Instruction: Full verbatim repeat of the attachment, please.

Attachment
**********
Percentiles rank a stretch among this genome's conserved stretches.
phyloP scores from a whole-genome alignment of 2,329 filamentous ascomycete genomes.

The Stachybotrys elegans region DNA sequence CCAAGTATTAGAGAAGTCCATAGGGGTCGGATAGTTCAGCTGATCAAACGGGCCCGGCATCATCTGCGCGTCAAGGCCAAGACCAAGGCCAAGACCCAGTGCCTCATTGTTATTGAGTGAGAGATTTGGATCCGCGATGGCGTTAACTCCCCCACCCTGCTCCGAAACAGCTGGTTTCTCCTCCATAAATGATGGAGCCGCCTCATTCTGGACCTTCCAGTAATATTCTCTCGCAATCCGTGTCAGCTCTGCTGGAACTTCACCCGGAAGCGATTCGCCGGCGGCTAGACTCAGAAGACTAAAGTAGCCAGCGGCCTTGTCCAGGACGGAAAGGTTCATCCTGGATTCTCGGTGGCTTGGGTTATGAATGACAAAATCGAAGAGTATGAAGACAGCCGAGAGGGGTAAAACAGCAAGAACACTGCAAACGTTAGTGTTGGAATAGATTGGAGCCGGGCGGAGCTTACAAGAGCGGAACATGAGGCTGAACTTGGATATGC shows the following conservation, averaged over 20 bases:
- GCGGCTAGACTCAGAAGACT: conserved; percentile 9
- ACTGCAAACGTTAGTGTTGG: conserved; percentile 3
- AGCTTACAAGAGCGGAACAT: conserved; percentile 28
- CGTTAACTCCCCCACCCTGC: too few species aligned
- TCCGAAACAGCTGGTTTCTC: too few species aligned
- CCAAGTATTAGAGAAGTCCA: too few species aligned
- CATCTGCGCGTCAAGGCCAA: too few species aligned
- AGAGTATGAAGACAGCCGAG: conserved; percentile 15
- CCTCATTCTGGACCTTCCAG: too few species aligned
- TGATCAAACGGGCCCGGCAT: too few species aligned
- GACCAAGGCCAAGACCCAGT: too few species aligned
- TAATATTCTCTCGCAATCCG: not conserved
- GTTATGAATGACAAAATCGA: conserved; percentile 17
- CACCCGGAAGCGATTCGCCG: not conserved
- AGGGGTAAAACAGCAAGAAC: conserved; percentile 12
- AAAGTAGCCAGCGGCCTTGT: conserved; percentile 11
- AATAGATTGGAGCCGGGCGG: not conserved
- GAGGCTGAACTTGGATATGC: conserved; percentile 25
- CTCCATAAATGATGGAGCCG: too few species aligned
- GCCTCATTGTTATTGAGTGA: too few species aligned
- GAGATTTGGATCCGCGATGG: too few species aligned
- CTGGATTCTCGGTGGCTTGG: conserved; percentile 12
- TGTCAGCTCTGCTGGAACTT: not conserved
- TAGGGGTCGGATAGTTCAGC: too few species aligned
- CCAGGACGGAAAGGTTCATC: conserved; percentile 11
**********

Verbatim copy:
Percentiles rank a stretch among this genome's conserved stretches.
phyloP scores from a whole-genome alignment of 2,329 filamentous ascomycete genomes.

The Stachybotrys elegans region DNA sequence CCAAGTATTAGAGAAGTCCATAGGGGTCGGATAGTTCAGCTGATCAAACGGGCCCGGCATCATCTGCGCGTCAAGGCCAAGACCAAGGCCAAGACCCAGTGCCTCATTGTTATTGAGTGAGAGATTTGGATCCGCGATGGCGTTAACTCCCCCACCCTGCTCCGAAACAGCTGGTTTCTCCTCCATAAATGATGGAGCCGCCTCATTCTGGACCTTCCAGTAATATTCTCTCGCAATCCGTGTCAGCTCTGCTGGAACTTCACCCGGAAGCGATTCGCCGGCGGCTAGACTCAGAAGACTAAAGTAGCCAGCGGCCTTGTCCAGGACGGAAAGGTTCATCCTGGATTCTCGGTGGCTTGGGTTATGAATGACAAAATCGAAGAGTATGAAGACAGCCGAGAGGGGTAAAACAGCAAGAACACTGCAAACGTTAGTGTTGGAATAGATTGGAGCCGGGCGGAGCTTACAAGAGCGGAACATGAGGCTGAACTTGGATATGC shows the following conservation, averaged over 20 bases:
- GCGGCTAGACTCAGAAGACT: conserved; percentile 9
- ACTGCAAACGTTAGTGTTGG: conserved; percentile 3
- AGCTTACAAGAGCGGAACAT: conserved; percentile 28
- CGTTAACTCCCCCACCCTGC: too few species aligned
- TCCGAAACAGCTGGTTTCTC: too few species aligned
- CCAAGTATTAGAGAAGTCCA: too few species aligned
- CATCTGCGCGTCAAGGCCAA: too few species aligned
- AGAGTATGAAGACAGCCGAG: conserved; percentile 15
- CCTCATTCTGGACCTTCCAG: too few species aligned
- TGATCAAACGGGCCCGGCAT: too few species aligned
- GACCAAGGCCAAGACCCAGT: too few species aligned
- TAATATTCTCTCGCAATCCG: not conserved
- GTTATGAATGACAAAATCGA: conserved; percentile 17
- CACCCGGAAGCGATTCGCCG: not conserved
- AGGGGTAAAACAGCAAGAAC: conserved; percentile 12
- AAAGTAGCCAGCGGCCTTGT: conserved; percentile 11
- AATAGATTGGAGCCGGGCGG: not conserved
- GAGGCTGAACTTGGATATGC: conserved; percentile 25
- CTCCATAAATGATGGAGCCG: too few species aligned
- GCCTCATTGTTATTGAGTGA: too few species aligned
- GAGATTTGGATCCGCGATGG: too few species aligned
- CTGGATTCTCGGTGGCTTGG: conserved; percentile 12
- TGTCAGCTCTGCTGGAACTT: not conserved
- TAGGGGTCGGATAGTTCAGC: too few species aligned
- CCAGGACGGAAAGGTTCATC: conserved; percentile 11